I am still leery of religious-tainted fiction. But this reading experience opens up something anonymous in me. I could, for the time being, let my reading self not be hindered by matters of conflicting doctrines, or the darkness of every religion’s past, or by the fact that all religions’ claim for truth and supremacy doesn’t seem to end. We read to let our minds be opened, and/or our logic to be sharper, and/or our faith to be rejuvenated.

I feel so free I penned Dan Brown down on my TBR list. But for the meantime . . .



Currently reading

Saving Fish from Drowning by Amy Tan







Photo Source:

The Secret Supper
Saving Fish from Drowning

Friday, October 7, 2011

A Mentor’s Musing: On Teaching Writing IV


(In which we are both tested.)

***

Today, in our IELTS writing class that has already run for more than a couple of weeks, I was once again baffled by Janice’ inability to come up with a 150-word essay about a line graph after twenty minutes. And when the inevitable shock and frustration showed on my face, she manifested an unconcerned countenance, explaining she actually didn’t expect to finish the task under time pressure.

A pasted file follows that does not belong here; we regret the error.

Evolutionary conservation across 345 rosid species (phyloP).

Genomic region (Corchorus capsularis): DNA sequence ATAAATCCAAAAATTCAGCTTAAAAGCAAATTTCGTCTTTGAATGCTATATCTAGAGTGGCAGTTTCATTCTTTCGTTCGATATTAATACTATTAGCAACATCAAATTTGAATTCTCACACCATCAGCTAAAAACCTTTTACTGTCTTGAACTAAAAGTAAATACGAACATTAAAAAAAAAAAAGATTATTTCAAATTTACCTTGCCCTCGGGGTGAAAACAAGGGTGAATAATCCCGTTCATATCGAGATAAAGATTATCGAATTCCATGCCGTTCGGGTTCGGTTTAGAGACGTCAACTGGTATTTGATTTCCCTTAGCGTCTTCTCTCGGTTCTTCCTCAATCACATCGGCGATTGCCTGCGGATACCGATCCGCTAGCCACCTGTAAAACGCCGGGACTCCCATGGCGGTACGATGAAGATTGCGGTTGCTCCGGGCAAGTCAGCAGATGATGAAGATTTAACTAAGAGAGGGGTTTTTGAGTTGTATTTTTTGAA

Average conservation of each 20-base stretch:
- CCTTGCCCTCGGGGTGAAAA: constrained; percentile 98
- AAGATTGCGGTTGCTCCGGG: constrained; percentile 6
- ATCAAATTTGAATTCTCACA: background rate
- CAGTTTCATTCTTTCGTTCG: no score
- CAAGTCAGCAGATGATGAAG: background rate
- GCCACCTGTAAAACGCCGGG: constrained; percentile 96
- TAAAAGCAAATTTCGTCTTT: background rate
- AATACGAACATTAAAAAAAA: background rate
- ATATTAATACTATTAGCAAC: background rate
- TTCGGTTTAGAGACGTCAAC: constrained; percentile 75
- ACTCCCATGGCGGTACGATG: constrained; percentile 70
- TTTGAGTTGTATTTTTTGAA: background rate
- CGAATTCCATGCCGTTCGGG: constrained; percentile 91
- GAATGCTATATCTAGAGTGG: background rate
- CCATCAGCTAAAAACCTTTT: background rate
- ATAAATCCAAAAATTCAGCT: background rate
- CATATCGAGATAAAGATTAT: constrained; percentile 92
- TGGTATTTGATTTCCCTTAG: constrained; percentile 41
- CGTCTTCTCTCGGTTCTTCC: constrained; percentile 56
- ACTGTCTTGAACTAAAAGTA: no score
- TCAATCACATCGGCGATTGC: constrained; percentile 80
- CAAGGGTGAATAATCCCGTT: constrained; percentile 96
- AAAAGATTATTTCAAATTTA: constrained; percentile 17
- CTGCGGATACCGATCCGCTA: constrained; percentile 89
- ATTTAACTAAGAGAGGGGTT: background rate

Of course I was incredulous.

“You know, I already know I won’t finish it. Just like before.”

“And do you think that’s positive?” I can’t help but ask. I really try my best not to sound condescending so I didn't ask if that's is really something to be proud of. I wouldn’t want to be trained that way, either. All of us have our own pride to salvage.

“I know. But I think writing is not my goal. You know? If I fail IELTS, I will take speaking and reading test when I go back home. So writing is not really my priority. I think having writing everyday is not what I want. So now I’m confused. And I think, if I memorized a lot of academic expressions, I will write better,” she confidently lectured.

For more than two weeks, it filled me with happiness that her organization is improved at some instances. That she can defend her ideas and actually makes a concept map before writing. But IELTS is a timed test. Either you vouch to accomplish the tasks within the time limit or you quit. But I didn’t tell her that.